February 18, 1920 – February 20, 2011
Kathryn (Kay) was born in a Free Methodist parsonage, the youngest of five children. She asked Jesus into her heart when she was five years old. From childhood through her college years, Kathryn sensed a responsibility to serve as a missionary. Following study at Roberts Wesley College, North Chili, New York, Kathryn earned a bachelor’s degree at Seattle Pacific University, Washington. Then in 1950 Kathryn received her R. N. degree from the C.S. Wilson Memorial Hospital School for Nursing, Johnson City, New York.
Kathryn arrived in South Africa in 1956. She served as the director of training for African nurses at Greenville Mission Hospital, which had opened in 1955. The hospital’s outreach covered a population of about 40,000 people. Nurses under Katheryn’s supervision studied at the Cap Province Nursing Assistant Training Course, designed to develop competent assistants in caring for the sick. Kathryn conducted a weekly class in Bible study and prayer with the trainees, equipping them to minister to the spiritual, as well as the physical, needs of their patients.
Many of her students made their first visit to a modern hospital when they arrived at Greenville. Upon completion of their studies, they qualified to serve as assistants or registered nurses. While teaching, Kathryn found communication with her students challenging. Kathryn could not always understand students’ English, nor they hers. Repetition and patience produced gradual improvement so all could make themselves understood in most instances. Kathryn also served as ward supervisor for the hospital’s pediatrics and men’s wards.
Kathryn described the two-fold responsibility of the mission hospital was to preserve physical life, where it was possible, and to bring spiritual life to those who did not know God’s love and joy of forgiveness. Kathryn wrote, “Some [patients], of course, leave us to go out into eternity. What a responsibility is ours as we labor among these who are ill in both soul and body. We are prayerfully seeking new avenues through which to reach with the gospel these who come into our midst.”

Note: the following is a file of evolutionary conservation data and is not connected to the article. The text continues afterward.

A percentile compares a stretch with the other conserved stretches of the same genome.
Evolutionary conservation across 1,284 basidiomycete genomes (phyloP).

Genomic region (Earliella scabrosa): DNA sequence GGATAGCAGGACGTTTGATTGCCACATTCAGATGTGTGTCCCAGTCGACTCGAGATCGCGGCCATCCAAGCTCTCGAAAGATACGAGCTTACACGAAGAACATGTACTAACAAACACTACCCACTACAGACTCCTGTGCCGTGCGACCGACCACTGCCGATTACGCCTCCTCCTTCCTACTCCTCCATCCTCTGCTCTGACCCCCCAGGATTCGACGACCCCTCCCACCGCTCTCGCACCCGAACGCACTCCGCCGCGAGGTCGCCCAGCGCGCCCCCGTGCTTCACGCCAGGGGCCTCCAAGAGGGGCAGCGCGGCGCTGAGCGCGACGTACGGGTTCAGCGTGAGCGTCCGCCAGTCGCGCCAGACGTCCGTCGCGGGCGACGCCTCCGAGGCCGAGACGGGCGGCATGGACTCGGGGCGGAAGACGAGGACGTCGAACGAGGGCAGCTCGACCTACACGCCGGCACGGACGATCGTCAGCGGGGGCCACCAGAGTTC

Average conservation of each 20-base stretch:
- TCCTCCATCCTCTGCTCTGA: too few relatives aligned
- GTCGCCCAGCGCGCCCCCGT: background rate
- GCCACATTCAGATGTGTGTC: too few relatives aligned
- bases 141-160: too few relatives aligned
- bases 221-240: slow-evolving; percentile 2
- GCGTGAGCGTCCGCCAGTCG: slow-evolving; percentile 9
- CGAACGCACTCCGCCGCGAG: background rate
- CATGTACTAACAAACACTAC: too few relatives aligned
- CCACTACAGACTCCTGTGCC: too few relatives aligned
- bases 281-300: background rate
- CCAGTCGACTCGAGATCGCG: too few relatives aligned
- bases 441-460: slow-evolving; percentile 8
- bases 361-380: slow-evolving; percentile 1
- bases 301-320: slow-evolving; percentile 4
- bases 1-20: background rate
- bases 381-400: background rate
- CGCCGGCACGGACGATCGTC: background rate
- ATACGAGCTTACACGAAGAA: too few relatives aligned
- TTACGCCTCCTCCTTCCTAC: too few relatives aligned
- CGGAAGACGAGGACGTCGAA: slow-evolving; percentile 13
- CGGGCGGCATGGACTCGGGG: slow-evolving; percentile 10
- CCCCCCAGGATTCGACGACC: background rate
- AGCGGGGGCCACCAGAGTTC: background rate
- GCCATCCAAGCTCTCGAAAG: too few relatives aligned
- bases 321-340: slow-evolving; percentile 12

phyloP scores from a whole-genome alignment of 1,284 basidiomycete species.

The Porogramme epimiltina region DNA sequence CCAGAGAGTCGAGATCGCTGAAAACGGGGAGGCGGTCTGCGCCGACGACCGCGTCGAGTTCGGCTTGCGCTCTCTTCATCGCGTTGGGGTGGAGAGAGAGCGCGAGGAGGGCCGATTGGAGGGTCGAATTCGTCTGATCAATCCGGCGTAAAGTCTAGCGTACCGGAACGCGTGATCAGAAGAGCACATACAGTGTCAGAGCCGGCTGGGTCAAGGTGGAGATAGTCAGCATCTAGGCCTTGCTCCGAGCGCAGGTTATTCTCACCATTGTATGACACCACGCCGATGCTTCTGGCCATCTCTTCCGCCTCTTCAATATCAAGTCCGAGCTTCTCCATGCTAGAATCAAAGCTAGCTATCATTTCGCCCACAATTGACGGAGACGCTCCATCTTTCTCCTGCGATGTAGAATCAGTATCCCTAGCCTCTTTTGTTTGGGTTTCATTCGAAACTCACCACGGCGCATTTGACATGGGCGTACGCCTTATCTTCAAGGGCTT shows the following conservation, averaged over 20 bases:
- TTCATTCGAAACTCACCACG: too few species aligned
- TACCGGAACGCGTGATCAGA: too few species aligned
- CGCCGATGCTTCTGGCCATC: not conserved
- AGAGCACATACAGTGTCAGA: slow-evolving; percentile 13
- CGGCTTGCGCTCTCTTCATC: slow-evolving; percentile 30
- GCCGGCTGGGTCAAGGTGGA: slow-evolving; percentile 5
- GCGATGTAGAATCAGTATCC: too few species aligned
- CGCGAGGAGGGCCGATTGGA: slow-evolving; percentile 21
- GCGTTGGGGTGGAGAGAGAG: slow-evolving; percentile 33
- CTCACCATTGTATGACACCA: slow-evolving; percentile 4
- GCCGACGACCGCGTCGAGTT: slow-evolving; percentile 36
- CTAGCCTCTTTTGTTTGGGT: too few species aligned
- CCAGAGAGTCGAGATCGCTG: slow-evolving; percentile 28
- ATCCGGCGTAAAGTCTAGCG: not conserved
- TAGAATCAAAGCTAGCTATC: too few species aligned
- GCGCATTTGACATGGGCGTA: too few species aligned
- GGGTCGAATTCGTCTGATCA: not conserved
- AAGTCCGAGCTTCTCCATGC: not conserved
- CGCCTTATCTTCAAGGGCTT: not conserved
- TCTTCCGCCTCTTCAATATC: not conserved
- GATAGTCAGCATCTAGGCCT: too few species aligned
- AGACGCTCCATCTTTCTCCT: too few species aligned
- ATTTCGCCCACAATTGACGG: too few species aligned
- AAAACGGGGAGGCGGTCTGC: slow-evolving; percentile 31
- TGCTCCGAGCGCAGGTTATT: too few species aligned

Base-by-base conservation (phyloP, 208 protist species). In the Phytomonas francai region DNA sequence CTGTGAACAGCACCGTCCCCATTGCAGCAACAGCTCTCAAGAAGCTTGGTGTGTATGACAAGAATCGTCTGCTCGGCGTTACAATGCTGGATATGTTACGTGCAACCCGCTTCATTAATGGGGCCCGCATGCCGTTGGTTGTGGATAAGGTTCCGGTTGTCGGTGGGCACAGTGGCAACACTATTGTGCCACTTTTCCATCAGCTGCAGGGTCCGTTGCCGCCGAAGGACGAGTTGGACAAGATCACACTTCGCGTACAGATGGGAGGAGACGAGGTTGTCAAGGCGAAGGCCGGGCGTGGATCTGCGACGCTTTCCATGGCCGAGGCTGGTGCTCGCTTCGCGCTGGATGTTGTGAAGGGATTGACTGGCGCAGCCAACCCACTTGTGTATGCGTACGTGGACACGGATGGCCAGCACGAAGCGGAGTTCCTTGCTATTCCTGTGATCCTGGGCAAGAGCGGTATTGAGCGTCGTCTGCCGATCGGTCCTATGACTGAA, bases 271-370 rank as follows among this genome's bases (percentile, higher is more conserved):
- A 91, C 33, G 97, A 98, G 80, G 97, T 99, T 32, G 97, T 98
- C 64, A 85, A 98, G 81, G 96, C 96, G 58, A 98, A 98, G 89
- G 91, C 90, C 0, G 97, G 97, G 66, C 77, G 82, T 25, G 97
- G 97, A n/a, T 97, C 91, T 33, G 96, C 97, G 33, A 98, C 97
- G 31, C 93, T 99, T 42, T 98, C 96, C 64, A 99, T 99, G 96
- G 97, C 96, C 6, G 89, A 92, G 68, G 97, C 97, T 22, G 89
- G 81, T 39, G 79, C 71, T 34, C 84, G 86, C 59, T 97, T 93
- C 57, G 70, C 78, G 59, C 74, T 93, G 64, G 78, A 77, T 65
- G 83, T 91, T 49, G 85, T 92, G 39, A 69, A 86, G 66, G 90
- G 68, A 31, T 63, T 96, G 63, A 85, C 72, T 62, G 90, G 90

A great believer in prayer, Kathryn wrote in an August 1957 prayer letter, “I have no strength or wisdom or ability to meet the needs of each hour. Your prayers unlock the door to all of the Divine resources – resources which are beyond our comprehension. So, please continue to pray much that my life may be a clear, clean channel through which the Spirit of God can reach some of these ‘children of darkness’.”
Many changes took place in South Africa in the 1970s, including the gradual Africanization of medical institutions. By 1976 Greenville Hospital was completely nationalized, with the exception of medical doctors. This meant Kathryn was out of a job. In 1977 she went to the Dominican Republic for a year’s assignment, filling in for a missionary on furlough. Her older sister, Ruth, was a missionary to the Dominican Republic.
In 1979, after 21 years of overseas ministry, Kathryn began serving in other denominational roles. She worked several years for the Free Methodist Foundation and then later in the FMWM church relations office. Kathryn retired in 1990 in Spring Arbor, Michigan.
Kathryn’s Colleague Writes
Missionary colleague Dr. Henry Church recalls, “Kathryn Hessler was a woman who was serious about God’s call on her life. She began her tenure living in a round mud hut with a grass roof. She didn’t mind the conditions, if she could just minister to the physical needs of the people and tell them about Jesus’ love. She served effectively there until the South African government bought the mission hospitals in their area, and began to run them as government hospitals.
“When Kathryn left Africa, she didn’t stop working for missions. After a time of traveling and telling the story of her years in Africa, she began working in the head office of ‘The General Missionary Board.’ ‘Kay’ was assigned to the Church Relations Department, of which I was the leader. She handled the scheduling of all our missionaries from around the globe who returned to the U.S. She made appointments for them to speak at churches, camps, conferences, etc. She was very good at her job because she was very attentive to detail.
“Kay was a woman who knew how to pray. Her heart expanded to include Africa and anything that had to do with missions. Bonnie and I have enjoyed visiting her in her retirement at Spring Arbor. We will miss her. Another saint goes marching in!”